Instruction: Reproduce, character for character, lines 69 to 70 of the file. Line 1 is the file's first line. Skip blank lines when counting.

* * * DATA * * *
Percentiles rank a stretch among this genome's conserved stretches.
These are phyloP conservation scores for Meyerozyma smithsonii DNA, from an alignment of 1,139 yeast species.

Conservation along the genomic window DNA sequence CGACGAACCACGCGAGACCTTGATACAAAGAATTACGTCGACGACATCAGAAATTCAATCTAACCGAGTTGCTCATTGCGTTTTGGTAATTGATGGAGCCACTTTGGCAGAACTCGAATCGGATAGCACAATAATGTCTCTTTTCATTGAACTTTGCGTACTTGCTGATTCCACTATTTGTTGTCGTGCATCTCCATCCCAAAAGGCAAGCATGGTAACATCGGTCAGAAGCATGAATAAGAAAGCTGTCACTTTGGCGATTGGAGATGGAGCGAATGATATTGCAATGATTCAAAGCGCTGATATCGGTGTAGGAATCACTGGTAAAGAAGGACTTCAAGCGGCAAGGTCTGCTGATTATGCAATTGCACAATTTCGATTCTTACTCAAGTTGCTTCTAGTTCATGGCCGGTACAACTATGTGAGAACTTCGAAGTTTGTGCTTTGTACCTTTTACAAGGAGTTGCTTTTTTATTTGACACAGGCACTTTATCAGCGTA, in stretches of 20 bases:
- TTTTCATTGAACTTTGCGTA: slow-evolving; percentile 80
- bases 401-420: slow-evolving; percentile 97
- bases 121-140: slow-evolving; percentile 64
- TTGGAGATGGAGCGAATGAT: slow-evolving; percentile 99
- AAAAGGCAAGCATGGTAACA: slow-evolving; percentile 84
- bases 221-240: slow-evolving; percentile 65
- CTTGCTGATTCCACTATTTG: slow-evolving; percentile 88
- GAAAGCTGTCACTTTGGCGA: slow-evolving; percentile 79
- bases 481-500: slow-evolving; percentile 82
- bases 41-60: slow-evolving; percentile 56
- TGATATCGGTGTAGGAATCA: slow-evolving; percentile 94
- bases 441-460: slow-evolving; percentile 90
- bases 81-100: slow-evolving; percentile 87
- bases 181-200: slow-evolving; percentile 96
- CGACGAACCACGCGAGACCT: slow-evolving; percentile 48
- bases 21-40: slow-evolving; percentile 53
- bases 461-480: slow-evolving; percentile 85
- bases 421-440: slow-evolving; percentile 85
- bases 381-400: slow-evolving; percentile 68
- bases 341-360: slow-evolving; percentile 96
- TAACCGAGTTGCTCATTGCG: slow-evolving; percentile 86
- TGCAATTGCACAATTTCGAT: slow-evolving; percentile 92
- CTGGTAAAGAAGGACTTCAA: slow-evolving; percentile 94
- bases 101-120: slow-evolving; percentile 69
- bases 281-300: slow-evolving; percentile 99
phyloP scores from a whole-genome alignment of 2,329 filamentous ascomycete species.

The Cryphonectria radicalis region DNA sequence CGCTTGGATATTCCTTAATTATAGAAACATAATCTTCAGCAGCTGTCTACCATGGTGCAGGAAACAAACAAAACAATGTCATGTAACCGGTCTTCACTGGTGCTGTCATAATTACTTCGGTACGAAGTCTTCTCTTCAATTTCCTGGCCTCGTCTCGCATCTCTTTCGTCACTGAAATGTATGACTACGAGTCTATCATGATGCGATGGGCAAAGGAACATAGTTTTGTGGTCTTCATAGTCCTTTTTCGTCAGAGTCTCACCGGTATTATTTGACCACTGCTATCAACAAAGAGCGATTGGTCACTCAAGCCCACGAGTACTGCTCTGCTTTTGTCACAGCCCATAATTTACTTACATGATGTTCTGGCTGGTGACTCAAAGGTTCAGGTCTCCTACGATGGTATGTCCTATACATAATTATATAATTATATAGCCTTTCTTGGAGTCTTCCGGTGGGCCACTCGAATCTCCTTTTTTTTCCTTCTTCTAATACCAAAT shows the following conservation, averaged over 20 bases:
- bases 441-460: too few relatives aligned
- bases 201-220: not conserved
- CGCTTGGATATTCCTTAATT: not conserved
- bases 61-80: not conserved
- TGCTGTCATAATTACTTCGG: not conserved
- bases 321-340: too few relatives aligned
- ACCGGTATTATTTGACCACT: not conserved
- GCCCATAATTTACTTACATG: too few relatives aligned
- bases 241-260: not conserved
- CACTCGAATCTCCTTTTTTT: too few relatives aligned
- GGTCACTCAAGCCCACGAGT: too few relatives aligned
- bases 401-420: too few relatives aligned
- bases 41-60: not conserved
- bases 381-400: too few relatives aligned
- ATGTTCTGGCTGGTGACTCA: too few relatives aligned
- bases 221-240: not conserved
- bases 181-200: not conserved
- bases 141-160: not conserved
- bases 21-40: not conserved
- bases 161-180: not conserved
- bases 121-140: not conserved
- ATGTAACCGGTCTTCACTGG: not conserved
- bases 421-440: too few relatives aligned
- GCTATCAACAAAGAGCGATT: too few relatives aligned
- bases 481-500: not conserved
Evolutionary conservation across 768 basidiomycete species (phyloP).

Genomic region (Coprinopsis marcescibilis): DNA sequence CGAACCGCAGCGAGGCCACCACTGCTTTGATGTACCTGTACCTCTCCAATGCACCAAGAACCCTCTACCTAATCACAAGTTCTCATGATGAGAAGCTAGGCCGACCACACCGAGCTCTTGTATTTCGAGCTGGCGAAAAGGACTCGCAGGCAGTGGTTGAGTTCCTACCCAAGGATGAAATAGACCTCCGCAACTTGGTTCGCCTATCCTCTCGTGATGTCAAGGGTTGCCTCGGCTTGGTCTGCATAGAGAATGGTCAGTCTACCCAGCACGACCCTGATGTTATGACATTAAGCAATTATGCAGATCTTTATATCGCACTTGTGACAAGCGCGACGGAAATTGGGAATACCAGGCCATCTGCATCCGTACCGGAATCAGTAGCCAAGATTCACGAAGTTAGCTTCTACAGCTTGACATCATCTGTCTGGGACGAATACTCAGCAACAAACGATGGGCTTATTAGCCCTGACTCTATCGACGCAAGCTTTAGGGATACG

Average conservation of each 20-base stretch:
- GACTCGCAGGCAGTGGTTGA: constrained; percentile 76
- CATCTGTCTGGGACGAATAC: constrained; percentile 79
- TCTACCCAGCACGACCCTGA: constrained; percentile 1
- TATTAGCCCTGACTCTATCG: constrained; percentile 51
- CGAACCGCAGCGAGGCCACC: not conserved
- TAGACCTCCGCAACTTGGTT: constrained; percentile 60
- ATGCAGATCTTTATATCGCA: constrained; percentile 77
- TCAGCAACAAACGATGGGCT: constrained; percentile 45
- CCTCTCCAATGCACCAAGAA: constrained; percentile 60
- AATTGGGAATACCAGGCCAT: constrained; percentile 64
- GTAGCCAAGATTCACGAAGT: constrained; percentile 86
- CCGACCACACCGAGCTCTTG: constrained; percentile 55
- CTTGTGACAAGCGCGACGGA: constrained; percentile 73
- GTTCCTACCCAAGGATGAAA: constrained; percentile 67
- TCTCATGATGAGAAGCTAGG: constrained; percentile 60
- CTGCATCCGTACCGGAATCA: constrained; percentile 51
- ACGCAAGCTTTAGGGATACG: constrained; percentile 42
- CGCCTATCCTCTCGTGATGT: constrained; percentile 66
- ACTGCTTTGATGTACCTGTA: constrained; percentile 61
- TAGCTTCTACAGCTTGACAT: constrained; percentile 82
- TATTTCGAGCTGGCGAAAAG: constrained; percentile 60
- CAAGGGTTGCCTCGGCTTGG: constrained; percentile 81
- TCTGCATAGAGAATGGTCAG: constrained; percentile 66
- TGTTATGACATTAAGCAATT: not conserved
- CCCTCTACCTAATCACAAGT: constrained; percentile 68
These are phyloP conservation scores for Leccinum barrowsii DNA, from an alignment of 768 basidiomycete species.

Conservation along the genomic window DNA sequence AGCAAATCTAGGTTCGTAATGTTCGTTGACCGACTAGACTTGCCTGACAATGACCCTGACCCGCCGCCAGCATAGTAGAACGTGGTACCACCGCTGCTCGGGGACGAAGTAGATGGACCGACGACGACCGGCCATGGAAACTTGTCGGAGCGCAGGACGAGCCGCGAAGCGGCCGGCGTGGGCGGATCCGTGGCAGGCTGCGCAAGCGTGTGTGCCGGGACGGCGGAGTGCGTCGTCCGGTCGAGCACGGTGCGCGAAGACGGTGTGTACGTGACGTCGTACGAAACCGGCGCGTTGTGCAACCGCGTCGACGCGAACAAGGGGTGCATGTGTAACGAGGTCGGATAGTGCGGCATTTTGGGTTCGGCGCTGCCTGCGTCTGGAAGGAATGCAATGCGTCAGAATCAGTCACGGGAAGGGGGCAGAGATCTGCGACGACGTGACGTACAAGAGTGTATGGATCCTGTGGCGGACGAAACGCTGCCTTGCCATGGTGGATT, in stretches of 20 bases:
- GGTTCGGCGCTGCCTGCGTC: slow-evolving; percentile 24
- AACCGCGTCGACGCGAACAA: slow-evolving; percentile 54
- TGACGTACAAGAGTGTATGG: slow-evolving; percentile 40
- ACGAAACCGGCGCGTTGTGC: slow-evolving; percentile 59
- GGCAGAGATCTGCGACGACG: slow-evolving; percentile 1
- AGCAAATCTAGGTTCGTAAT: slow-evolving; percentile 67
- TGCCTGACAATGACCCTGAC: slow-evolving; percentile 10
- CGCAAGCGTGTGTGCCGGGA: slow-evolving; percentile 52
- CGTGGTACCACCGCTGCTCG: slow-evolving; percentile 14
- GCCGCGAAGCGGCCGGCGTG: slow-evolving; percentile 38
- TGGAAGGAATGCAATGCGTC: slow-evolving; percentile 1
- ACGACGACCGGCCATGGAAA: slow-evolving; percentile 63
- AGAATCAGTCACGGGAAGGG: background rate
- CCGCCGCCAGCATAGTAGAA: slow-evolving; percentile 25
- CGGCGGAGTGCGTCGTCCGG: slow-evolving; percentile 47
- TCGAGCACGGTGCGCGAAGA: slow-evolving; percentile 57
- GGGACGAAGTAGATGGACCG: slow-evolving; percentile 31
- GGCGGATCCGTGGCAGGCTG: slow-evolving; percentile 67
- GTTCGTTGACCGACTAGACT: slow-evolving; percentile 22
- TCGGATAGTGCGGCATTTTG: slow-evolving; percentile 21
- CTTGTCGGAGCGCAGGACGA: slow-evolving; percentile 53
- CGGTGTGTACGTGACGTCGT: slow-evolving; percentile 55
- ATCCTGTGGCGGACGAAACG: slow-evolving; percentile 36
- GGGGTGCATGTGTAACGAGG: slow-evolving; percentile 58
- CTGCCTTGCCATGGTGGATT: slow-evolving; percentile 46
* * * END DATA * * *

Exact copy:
- GTAGCCAAGATTCACGAAGT: constrained; percentile 86
- CCGACCACACCGAGCTCTTG: constrained; percentile 55